The Infectious Madness of Doctor Dekker Review

Games. I love the craft. 

When I think of FMV games, I can’t escape the long legacy and reputation of Night Trap. For gamers, a campy B-Movie romp which would soon be forgot and for the changing landscape of media and politics, a repulsive piece of work with gratuitous violence towards woman and so abhorrent it required a Senate Committee meeting culminating in the formation of the ESRB. Despite the fact that there was no filmed extreme acts of violence. It was silly fun reminiscent of the horror movies of the eighties but ironically, many of the committee members admitted to having not actually played the game almost as if it was an agenda against video games which continues to this day. The real irony in the story of Night Trap is in the quest to suppress the game, a mediocre game that would soon be forgotten was thrust into the public conscious into a level of infamy which resulted in a limited re-release twenty-five years later. FMV didn’t die after this. It remained a niche concept which consistently reared its head and as technology improved, so did the capabilities and immersion of FMV.

The Infectious Madness of Doctor Dekker, a keyword driven FMV which is influenced heavily by Her Story.  Avoiding spoiler territory, the game deals with Lovecraftian themes of cosmicism which simply put, explores the idea of not only man’s insignificance, but his fragility, both physical and mental. So what better a stage to explore this in a natural process in than Psychiatry. You’re tasked as a replacement psychiatrist after the murder of the titular character Doctor Dekker. Your role to check in with his former patients and their bizarre issues, whilst at the same time solving Doctor Dekker’s murder. The draw here is the freeform keyword driven mechanic which makes up the conceit of gameplay and advances the story along. The games present a number of set questions but you are also free to ask your own questions and the AI will pick up key words in those sentences. It’s a unique idea which at times presents very convincingly and more often struggles to pick up on a particular syntax of the question, even if the subject was similar. If when presented with a beautiful woman or man you can ask anything to presents the temptation to ask some more shall we say, inappropriate questions then you aren’t alone and I quietly admit that when I booted up the game, it was the first thing I tried.

The Infectious Madness of Doctor Dekker, a keyword driven FMV which is influenced heavily by Her Story.  Avoiding spoiler territory, the game deals with Lovecraftian themes of cosmicism which simply put, explores the idea of not only man’s insignificance, but his fragility, both physical and mental. So what better a stage to explore this in a natural process in than Psychiatry. You’re tasked as a replacement psychiatrist after the murder of the titular character Doctor Dekker. Your role to check in with his former patients and their bizarre issues, whilst at the same time solving Doctor Dekker’s murder. The draw here is the freeform keyword driven mechanic which makes up the conceit of gameplay and advances the story along. The games present a number of set questions but you are also free to ask your own questions and the AI will pick up key words in those sentences. It’s a unique idea which at times presents very convincingly and more often struggles to pick up on a particular syntax of the question, even if the subject was similar. If when presented with a beautiful woman or man you can ask anything to presents the temptation to ask some more shall we say, inappropriate questions then you aren’t alone and I quietly admit that when I booted up the game, it was the first thing I tried.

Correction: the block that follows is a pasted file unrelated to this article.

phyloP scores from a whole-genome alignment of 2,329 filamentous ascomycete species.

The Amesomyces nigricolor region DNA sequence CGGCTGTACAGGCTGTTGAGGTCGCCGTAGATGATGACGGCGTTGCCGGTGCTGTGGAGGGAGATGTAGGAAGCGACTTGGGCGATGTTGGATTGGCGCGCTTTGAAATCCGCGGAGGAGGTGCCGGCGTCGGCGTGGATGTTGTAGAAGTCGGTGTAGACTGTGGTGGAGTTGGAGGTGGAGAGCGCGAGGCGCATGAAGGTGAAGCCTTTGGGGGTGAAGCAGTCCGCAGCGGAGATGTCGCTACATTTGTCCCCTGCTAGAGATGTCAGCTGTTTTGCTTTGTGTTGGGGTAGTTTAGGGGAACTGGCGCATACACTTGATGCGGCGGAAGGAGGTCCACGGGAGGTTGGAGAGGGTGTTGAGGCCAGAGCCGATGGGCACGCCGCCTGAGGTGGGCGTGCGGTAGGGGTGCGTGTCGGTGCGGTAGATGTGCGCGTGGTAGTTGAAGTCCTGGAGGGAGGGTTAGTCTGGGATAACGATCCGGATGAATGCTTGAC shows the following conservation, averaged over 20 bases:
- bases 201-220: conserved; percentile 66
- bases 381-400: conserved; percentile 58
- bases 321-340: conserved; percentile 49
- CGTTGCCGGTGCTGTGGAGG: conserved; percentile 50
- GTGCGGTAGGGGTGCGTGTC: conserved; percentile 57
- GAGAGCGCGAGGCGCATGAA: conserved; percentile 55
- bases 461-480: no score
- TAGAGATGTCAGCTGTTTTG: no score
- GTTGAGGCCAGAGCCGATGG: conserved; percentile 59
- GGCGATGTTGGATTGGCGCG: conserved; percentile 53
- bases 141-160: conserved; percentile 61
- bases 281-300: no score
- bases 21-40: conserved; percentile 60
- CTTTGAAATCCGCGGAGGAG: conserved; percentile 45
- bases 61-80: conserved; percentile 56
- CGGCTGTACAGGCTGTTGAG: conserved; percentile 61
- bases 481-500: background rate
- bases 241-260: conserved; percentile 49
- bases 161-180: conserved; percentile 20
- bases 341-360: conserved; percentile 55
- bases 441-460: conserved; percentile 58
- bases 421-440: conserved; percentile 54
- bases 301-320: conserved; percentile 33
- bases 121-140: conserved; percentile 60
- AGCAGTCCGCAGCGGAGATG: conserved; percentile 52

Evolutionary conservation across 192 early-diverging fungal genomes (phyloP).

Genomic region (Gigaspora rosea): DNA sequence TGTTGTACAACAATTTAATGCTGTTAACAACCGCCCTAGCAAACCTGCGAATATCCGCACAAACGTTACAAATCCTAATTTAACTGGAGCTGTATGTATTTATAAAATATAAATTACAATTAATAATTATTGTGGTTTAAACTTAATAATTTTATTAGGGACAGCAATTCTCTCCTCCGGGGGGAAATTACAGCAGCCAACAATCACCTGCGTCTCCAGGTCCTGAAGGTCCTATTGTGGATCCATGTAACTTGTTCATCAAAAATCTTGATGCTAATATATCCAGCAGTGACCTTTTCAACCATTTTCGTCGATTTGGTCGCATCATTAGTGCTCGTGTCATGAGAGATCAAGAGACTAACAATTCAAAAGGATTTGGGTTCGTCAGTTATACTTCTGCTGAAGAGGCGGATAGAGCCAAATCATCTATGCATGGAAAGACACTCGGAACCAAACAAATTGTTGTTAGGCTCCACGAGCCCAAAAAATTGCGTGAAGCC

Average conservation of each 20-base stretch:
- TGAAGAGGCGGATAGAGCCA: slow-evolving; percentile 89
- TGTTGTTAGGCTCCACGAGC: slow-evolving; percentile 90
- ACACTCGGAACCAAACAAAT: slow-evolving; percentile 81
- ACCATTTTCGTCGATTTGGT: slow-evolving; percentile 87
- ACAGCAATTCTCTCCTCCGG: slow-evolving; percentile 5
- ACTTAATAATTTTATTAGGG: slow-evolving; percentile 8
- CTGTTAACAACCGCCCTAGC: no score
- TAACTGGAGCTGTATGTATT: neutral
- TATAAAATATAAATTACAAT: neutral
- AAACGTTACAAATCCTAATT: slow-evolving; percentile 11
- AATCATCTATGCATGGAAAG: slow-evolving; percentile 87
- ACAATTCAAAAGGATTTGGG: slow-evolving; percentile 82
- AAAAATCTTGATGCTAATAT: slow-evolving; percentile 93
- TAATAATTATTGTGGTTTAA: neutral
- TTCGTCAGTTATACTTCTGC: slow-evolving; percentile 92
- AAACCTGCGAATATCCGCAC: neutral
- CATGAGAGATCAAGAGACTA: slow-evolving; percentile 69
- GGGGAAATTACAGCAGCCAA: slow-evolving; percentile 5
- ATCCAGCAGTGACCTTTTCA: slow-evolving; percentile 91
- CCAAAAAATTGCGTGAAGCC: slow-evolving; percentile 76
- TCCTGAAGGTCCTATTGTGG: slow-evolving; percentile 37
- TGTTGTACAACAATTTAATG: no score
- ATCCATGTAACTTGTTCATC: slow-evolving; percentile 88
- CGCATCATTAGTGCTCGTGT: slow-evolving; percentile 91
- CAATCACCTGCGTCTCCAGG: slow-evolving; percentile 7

For the most part the actors are strong and believable with some clever subversions of expectation and these characters are ultimately more interesting, their resolutions are more interesting than the answers we find regarding the murder of Doctor Dekker. There is a concern that the heavy-handedness of the Lovecraftian themes undermine the genuine discussions possible about mental illness, whilst this was never problem for me the devolution of nuance is apparent. Equally there is clearly some thought in the execution of the cinematography which is the clear distinction of improvement in these contemporary FMV games. They feel more like movies or TV shows in their aesthetics. Where the game falls short for me is the immersion; between each question is a distinct cut to play the piece of the interview that has been queued up. In a game like Her Story this works as we are viewing interview fragments however here, the continuous cutting and often lack of a clear character through line is jarring. I never feel like I’m in one place talking to an individual.

Buying into the conceit of the game, the game does offer an interesting story through unique storytelling mechanics and whilst the individual parts aren’t always as strong as they can be, the whole is a compelling experience that any fan of a good mystery or psychology will find something to like here.

REVIEW CODE: A complimentary Playstation 4 code was provided to Bonus Stage for this review. Please send all review code enquiries to editor@bonusstage.co.uk.

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